Pour faire de l'art abstrait, fais ceci

Today’s featured artist is Jo Toye, author of the new book, Abstract Explorations in Acrylic Painting: Fun, Creative and Innovative Techniques. Stay tuned at artistmagazine–Jo will be joining our team of expert artists as a guest blogger!

Abstract painting for beginners | Jo Toye, artistmagazine.com

How to Make Abstract Art: A Tip for Beginners

by Jo Toye

As an experimental artist, it is easy to take off in some exciting new direction every time a new inspiration comes my way. For the first few years that I painted, this was exactly what I did and in many ways it served me well. I explored a wide variety of materials, experimented with many exciting techniques and taught myself quite a bit about what did and did not work. Yet, it seemed that although I had a lot of good starts, and some decent middles, I consistently found my paintings lacking by the time I reached the end.

Experimentation by its very nature implies a degree of failure. Think of Thomas Edison and his legendary thousands of tries at a light bulb. Yet, even before he had succeeded, he is quoted as saying, “I have not failed. I’ve just found 10,000 ways that won’t work.”Failure in this sense has great value as it is a means of instruction and learning. Still, as artists we tend to get discouraged if, after hours at a painting, we have only discovered what doesn’t work. This got me to thinking, if I’m always experimenting, how can I increase my chances of reaching successful finishes in my paintings? Yes, we all know that painting is a process and we shouldn’t be tied to outcomes–but really, who doesn’t want to finish a day or week (or even a year) in the studio and have at least one painting that has us saying to ourselves, “Oh wow, I painted that!”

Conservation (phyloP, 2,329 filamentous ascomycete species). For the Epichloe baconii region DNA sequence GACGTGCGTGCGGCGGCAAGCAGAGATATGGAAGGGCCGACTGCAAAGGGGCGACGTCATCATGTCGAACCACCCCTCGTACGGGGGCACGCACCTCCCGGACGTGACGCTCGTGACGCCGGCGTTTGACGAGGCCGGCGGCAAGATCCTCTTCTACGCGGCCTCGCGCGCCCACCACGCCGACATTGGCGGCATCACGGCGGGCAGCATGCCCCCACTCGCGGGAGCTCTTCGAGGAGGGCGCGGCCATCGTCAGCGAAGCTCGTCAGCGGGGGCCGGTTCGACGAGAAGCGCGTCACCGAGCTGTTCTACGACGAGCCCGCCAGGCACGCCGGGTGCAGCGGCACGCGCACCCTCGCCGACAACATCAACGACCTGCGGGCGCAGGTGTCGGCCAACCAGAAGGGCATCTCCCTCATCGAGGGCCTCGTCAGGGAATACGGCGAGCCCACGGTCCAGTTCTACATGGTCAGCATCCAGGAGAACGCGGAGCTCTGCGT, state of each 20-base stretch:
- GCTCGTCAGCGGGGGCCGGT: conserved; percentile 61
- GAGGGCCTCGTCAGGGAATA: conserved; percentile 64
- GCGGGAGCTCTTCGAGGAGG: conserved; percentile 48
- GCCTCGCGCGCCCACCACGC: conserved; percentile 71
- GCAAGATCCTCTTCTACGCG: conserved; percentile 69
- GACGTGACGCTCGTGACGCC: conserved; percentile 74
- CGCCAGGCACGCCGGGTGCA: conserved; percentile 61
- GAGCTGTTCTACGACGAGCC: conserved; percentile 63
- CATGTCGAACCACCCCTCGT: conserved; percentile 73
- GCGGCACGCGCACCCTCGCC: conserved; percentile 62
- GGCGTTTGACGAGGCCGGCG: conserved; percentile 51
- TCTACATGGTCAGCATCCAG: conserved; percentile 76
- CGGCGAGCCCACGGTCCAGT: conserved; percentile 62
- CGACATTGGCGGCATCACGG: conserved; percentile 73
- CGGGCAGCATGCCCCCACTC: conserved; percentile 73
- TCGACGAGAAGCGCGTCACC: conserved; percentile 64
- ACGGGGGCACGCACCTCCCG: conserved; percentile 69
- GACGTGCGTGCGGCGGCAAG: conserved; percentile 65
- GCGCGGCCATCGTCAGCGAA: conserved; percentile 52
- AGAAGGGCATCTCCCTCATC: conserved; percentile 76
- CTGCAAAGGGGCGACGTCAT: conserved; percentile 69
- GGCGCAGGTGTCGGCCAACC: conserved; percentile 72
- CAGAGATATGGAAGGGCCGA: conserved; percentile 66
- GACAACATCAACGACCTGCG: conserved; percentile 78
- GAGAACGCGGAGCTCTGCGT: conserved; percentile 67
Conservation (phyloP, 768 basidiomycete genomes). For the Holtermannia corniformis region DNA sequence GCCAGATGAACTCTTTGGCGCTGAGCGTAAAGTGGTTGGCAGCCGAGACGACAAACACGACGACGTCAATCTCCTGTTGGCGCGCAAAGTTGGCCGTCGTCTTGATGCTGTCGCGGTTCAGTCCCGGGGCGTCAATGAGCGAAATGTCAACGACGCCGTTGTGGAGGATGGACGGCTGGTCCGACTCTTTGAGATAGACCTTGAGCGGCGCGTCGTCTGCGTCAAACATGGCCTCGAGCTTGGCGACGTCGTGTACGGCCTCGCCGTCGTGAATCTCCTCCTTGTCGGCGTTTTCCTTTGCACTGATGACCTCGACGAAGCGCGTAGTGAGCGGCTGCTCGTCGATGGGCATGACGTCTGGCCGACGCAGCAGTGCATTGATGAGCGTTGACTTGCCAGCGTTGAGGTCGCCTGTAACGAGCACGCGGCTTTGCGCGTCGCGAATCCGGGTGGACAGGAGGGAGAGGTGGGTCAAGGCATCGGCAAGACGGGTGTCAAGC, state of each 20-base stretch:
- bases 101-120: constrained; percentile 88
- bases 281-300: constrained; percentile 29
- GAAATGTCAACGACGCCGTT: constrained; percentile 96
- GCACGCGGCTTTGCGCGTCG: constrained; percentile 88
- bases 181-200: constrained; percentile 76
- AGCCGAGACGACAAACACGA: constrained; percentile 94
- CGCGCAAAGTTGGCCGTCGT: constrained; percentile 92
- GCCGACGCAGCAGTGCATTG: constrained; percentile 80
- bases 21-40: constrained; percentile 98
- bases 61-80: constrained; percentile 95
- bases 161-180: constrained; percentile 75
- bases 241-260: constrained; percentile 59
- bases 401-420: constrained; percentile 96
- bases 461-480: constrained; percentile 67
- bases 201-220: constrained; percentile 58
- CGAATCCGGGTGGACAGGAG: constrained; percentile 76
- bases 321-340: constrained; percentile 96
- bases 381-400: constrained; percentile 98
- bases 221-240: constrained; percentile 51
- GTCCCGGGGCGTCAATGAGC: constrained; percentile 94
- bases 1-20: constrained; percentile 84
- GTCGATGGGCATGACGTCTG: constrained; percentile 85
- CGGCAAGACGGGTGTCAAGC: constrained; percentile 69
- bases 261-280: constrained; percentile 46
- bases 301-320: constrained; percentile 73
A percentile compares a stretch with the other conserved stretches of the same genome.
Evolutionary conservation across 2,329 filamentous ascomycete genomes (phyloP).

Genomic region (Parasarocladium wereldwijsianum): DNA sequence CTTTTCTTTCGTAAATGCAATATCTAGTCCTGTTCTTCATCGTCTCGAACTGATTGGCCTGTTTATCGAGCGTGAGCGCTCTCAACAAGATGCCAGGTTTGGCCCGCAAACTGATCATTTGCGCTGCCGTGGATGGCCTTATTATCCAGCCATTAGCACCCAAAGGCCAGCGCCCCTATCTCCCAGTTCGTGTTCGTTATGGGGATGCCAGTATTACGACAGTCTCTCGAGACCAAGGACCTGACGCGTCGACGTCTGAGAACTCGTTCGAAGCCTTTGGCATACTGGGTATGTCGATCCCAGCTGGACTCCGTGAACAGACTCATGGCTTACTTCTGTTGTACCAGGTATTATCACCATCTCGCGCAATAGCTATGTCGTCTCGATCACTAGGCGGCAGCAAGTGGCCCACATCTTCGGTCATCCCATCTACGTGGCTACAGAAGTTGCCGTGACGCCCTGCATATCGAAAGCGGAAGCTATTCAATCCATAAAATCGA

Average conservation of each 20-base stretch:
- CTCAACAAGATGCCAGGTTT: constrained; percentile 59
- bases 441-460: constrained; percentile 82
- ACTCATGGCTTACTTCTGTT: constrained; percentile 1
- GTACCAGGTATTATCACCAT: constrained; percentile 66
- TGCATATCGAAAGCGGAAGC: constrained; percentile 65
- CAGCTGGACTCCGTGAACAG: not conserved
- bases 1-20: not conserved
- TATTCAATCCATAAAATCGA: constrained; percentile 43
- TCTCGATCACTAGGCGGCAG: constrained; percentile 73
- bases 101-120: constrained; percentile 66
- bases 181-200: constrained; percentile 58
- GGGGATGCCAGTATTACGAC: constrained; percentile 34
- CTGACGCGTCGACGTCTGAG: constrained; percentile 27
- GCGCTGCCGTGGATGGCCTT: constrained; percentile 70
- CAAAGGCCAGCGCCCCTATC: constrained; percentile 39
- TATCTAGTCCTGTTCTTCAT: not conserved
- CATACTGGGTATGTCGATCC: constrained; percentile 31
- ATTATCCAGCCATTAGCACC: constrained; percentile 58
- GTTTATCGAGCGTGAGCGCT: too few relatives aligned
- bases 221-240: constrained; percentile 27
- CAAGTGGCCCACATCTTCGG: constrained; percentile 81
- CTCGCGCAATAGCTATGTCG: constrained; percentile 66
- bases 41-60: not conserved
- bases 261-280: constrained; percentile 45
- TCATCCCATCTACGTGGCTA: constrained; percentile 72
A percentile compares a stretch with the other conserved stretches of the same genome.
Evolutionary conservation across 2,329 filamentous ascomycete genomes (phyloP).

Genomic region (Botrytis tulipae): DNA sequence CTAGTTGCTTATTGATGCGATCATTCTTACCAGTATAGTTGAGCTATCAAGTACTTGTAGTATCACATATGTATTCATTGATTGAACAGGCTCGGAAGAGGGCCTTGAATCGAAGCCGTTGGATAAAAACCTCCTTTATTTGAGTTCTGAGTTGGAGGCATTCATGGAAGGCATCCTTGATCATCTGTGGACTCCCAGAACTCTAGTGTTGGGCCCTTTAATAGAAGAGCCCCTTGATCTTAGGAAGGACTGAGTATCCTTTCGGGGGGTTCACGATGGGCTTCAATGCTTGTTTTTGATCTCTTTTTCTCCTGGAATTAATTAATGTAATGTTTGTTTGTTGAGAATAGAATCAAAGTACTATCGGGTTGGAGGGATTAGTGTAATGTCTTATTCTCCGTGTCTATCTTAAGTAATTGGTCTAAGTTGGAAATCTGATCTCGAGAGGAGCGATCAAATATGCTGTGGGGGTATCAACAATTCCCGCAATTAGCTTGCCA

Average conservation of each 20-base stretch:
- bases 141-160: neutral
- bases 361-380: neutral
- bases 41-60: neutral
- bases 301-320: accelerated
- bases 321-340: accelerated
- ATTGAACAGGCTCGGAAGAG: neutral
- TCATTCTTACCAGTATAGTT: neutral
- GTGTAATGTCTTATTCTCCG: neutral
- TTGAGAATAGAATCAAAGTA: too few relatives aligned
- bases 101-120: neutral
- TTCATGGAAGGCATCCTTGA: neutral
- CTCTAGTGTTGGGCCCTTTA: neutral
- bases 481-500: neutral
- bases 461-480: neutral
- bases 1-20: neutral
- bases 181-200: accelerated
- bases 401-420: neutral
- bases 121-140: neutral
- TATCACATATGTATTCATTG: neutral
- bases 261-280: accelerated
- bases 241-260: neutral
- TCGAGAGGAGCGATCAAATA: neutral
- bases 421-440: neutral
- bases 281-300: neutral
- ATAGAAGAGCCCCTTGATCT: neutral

Abstract painting for beginners | Jo Toye, artistmagazine.com

Jo’s Abstract Art Tip: Feather Your Lines With a Fine Mist Spray Bottle: Use a Fine Line applicator to draw lines with paint. While the lines are still wet, use a fine mist spray bottle and spritz them with water. The effects will vary by how dry the line is, how thin the paint is and the mist pattern of your bottle. Pin this!

So here’s my little secret: Each time you start a new painting, make yourself change one and only one thing. You see, our brain is a predictable creature, and the little guy is really into the “familiar.” When you want to coax him into doing something new, he responds best if you lure him with a bit of the familiar that he likes so much. If you change only one thing in your next painting, you are building on something you have already learned–whether it does or doesn’t work.

In working this way, you are increasing your chances of success because you’re going to move only one step away from something you have already done–the familiar. On the other hand, if every time you paint, you brave new territories where no one has gone before, you most likely will meet some pretty steep challenges along the way. Not that challenges aren’t useful, but if you want to increase your learning and your chances of successful completions, making one change at a time will serve you well.

In addition, when you work this way, you slowly build a cohesive body of work without getting bored or falling into the rut of repeating your past successes. Building on the familiar while changing one thing will allow you to develop a personal style that will be identifiable from one painting to the next, even as your work evolves. Every technique in my new book, Abstract Explorations in Acrylic Painting, was developed as I followed this practice of “changing only one thing.” ~Jo

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